The Fraser Basin Council, which oversaw the project, retained a consultant to review risk assessment methodologies and recommend a methodology that would be suitable to assess orphan dikes in BC. A second phase of work involved an assessment of the orphan dikes using the recommended methodology, including field assessments. The project evaluated the condition of the orphan dikes, the associated risks of failure, and what would be needed to bring each up to provincial standards and into a state of readiness to establish a local authority. While only a small number of these orphan dikes are in the Lower Mainland, the project helped identify any significant risks associated with the structures.

The project was funded by the Province of BC with the aim of helping local governments, the public and provincial officials to quantify and understand the risks that orphan dikes pose to BC communities. The project results are also helpful to interested local governments that wish to mitigate risks by assuming the role of diking authority, if warranted.

The BC Storm Surge Forecast Model has provided important five-day forecasts of coastal flood conditions in the Georgia Strait. The Fraser Basin Council coordinated funding, contract management and cost-sharing arrangements with coastal communities for the the Province of BC for storm seasons (October through March) from 2016-17 through 2021-22.

The  2022-23 season is scheduled to be the final season for the BC Storm Surge Forecasting Program.  Environment and Climate Change Canada will be assuming surge notifications for the public in the coming years for all coastal communities in Canada.  If you or your organization has any questions about the future of surge forecasting, please post them through the contact form on the StormSurge BC website.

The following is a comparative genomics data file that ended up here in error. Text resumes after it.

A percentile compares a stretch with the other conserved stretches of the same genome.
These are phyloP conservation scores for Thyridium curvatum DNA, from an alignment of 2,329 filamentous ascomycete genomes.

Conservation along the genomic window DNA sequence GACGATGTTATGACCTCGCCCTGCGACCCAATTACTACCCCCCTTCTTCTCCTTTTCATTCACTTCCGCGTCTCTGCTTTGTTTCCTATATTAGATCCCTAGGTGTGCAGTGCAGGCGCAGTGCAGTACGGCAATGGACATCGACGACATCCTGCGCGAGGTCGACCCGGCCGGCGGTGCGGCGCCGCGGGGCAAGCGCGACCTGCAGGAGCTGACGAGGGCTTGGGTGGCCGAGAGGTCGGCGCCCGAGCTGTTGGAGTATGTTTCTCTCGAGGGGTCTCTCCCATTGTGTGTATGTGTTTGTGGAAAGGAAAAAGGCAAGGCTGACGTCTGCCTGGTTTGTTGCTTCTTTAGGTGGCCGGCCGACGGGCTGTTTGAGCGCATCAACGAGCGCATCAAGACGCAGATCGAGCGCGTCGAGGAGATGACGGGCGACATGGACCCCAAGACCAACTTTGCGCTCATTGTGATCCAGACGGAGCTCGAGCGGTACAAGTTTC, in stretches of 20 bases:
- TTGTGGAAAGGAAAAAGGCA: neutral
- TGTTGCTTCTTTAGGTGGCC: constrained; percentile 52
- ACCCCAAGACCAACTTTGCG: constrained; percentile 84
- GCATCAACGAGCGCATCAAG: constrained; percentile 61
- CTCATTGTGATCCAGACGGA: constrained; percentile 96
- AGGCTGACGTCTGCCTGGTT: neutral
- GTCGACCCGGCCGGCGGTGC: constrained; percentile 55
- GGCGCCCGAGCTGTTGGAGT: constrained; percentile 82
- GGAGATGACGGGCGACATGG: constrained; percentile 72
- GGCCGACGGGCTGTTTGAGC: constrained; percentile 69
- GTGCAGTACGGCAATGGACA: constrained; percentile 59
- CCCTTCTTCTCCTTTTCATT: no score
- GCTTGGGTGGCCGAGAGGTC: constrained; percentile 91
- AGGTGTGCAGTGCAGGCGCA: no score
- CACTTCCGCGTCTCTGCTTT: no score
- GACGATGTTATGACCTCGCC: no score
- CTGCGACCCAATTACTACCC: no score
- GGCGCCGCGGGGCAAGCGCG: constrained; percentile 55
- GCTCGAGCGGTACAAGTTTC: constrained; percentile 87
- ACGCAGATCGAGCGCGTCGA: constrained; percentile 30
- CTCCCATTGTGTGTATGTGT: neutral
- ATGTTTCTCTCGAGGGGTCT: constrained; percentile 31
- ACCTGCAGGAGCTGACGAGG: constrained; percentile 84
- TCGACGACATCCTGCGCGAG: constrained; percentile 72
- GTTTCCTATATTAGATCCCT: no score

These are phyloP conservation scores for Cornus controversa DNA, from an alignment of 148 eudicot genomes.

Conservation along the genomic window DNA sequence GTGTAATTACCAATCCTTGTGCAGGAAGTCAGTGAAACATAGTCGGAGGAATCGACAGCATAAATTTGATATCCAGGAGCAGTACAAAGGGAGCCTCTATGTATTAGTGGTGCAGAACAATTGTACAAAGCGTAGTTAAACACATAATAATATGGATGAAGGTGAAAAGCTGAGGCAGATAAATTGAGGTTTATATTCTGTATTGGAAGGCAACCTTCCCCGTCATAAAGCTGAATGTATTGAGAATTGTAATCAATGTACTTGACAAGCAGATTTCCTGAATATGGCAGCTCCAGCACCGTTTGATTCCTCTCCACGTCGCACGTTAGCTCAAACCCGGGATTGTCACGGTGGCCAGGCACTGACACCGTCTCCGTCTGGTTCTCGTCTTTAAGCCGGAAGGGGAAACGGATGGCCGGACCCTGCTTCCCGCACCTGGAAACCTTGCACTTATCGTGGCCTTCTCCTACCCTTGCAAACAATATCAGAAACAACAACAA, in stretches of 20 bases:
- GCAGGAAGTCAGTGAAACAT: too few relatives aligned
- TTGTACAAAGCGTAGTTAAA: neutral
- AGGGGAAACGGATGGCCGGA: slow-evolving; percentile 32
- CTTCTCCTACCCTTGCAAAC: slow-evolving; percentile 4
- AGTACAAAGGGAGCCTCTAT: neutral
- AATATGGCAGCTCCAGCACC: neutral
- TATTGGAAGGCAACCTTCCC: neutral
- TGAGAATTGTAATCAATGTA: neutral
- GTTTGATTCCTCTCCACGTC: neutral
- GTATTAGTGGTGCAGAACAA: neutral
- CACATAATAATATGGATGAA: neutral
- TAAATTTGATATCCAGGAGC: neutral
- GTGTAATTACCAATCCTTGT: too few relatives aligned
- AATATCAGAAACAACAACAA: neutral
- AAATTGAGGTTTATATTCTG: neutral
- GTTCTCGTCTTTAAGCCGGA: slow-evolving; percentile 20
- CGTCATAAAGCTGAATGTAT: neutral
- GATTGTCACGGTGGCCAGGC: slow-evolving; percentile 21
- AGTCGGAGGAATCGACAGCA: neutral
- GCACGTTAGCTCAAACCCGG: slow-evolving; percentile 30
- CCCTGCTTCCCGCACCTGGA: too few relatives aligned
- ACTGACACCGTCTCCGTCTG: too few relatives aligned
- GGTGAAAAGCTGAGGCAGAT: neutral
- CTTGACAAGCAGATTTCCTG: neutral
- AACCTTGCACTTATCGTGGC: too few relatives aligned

Lower Mainland Flood News

  • BC Flood Strategy Intentions Report

BC Flood Strategy

June 7th, 2023|Categories: Resource|Tags: |

— BC Flood Strategy — The Province of British Columbia is working on a new BC Flood Strategy to help to reduce flood risks and enhance the resilience of communities to future flood events. An Intentions Paper called From Flood Risk to Resilience was the

  • Flood Modelling and Mapping in BC's Lower Mainland: Project Primer

Resource Profile: Flood Scenarios

May 18th, 2022|Categories: Resource|Tags: |

— Resource Profile: Flood Modelling Scenarios — May 2022 The Lower Fraser 2D Flood Model was used to simulate over 20 different scenarios to reflect floods of different sizes, projected climate change impacts and hypothetical sample dike breaches. Find an overview of this work in